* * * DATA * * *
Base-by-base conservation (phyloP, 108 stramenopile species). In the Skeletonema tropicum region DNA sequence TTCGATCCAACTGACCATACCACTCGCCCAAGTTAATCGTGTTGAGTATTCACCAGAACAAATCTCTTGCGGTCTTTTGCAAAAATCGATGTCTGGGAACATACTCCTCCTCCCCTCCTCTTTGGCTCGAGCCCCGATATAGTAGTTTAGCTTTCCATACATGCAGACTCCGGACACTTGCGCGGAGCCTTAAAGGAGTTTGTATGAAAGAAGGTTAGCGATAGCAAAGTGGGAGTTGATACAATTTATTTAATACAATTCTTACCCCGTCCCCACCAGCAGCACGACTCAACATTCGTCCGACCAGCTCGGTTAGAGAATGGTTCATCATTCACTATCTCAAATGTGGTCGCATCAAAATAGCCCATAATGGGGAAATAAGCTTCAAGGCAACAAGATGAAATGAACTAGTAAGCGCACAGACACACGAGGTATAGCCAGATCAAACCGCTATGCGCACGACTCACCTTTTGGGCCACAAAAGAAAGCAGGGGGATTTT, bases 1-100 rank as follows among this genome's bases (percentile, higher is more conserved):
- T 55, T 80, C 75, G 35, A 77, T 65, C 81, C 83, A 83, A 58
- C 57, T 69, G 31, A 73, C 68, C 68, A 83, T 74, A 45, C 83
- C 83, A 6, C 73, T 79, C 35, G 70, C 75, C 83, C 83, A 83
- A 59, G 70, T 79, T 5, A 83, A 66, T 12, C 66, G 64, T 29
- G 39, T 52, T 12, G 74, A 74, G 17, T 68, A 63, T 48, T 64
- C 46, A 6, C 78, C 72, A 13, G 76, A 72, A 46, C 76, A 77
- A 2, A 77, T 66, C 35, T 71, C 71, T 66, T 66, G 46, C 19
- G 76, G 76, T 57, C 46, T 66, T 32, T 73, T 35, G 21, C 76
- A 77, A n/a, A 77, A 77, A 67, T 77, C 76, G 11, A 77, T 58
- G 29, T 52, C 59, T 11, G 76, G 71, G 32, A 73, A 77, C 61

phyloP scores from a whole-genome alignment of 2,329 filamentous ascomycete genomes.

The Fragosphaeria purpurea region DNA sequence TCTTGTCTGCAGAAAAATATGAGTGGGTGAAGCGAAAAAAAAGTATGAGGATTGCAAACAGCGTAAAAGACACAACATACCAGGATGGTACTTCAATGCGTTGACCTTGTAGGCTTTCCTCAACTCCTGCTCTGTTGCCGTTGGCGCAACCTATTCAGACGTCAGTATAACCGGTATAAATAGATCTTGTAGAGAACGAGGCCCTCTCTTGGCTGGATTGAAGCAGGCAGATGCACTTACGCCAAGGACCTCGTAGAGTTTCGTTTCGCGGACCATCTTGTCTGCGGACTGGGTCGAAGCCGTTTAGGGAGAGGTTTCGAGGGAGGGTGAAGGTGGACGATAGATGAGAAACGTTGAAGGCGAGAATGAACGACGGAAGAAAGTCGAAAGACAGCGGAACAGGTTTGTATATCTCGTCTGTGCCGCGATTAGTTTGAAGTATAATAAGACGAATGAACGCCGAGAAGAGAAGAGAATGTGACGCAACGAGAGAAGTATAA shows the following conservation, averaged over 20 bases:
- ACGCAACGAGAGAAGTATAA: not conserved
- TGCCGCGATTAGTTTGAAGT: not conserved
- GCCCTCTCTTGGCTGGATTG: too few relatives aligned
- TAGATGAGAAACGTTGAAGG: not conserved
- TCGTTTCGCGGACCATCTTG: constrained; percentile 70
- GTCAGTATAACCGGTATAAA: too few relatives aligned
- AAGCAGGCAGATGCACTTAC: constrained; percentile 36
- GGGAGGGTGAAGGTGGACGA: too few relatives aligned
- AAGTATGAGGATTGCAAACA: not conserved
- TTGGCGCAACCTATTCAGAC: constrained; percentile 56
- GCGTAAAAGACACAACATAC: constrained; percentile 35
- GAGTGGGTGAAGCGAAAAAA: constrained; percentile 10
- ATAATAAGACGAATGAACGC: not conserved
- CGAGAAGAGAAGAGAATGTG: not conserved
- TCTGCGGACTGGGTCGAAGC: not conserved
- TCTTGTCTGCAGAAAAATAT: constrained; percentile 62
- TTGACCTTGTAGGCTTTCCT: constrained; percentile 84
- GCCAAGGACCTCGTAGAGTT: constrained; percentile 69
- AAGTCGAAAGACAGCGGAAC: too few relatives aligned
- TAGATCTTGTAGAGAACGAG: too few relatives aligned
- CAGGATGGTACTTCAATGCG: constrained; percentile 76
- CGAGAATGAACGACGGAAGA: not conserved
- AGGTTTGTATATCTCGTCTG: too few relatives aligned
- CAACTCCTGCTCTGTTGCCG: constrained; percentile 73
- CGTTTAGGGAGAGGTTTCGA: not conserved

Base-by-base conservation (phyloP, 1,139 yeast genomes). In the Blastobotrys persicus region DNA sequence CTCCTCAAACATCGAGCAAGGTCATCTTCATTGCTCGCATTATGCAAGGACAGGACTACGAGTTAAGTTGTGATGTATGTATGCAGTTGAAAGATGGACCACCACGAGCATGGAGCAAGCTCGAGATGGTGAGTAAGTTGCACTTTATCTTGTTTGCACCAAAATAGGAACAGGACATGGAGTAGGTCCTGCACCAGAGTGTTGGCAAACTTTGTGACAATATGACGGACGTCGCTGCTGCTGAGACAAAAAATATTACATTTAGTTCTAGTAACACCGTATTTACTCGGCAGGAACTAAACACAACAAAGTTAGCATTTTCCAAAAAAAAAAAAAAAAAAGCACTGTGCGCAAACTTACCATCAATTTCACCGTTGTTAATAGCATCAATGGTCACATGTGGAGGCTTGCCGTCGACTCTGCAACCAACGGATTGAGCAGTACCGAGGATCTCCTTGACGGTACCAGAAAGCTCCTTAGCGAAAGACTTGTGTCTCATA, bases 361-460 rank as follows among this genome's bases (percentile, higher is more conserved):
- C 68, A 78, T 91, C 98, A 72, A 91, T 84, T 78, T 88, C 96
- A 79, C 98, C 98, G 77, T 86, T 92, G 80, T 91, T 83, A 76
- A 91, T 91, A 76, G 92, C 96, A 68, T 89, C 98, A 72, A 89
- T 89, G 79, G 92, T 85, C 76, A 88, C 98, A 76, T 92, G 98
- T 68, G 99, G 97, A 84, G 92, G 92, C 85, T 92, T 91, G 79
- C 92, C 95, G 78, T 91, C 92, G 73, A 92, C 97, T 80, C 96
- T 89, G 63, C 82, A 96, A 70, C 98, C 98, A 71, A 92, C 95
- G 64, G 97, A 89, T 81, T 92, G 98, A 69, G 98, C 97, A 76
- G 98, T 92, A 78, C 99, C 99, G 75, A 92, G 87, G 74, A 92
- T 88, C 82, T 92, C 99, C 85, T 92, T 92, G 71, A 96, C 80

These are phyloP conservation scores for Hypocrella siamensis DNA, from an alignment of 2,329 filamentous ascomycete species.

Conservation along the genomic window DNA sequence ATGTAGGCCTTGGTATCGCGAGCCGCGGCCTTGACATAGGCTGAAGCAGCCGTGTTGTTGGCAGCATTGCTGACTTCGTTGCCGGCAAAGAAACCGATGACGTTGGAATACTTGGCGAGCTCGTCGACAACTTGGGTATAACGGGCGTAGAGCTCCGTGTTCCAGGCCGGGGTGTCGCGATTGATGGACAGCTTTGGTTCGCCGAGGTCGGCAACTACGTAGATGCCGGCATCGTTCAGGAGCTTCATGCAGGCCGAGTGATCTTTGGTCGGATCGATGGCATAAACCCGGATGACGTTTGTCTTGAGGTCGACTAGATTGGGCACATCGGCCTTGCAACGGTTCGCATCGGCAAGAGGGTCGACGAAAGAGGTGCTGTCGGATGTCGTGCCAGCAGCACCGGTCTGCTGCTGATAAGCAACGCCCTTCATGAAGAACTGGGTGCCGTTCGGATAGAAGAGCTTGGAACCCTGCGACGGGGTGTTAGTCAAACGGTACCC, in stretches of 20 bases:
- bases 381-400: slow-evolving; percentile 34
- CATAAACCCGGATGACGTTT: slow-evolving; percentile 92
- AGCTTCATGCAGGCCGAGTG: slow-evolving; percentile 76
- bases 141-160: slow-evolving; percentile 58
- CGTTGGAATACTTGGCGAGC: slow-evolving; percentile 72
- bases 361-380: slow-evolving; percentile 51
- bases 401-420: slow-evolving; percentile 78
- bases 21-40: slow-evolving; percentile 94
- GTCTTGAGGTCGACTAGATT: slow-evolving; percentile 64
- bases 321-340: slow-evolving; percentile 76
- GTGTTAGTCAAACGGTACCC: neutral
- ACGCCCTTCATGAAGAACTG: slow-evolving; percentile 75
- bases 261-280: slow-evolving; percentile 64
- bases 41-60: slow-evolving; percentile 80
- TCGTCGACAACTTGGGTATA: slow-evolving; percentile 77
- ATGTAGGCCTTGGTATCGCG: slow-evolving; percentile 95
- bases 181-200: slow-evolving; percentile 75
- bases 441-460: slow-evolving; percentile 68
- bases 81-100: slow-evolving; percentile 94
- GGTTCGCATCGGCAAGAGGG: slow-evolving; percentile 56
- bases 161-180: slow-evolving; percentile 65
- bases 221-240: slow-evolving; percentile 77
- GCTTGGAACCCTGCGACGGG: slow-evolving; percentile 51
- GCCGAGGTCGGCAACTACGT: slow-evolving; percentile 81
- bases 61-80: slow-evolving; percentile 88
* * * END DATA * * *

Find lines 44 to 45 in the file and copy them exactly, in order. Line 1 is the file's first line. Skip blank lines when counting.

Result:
- T 68, G 99, G 97, A 84, G 92, G 92, C 85, T 92, T 91, G 79
- C 92, C 95, G 78, T 91, C 92, G 73, A 92, C 97, T 80, C 96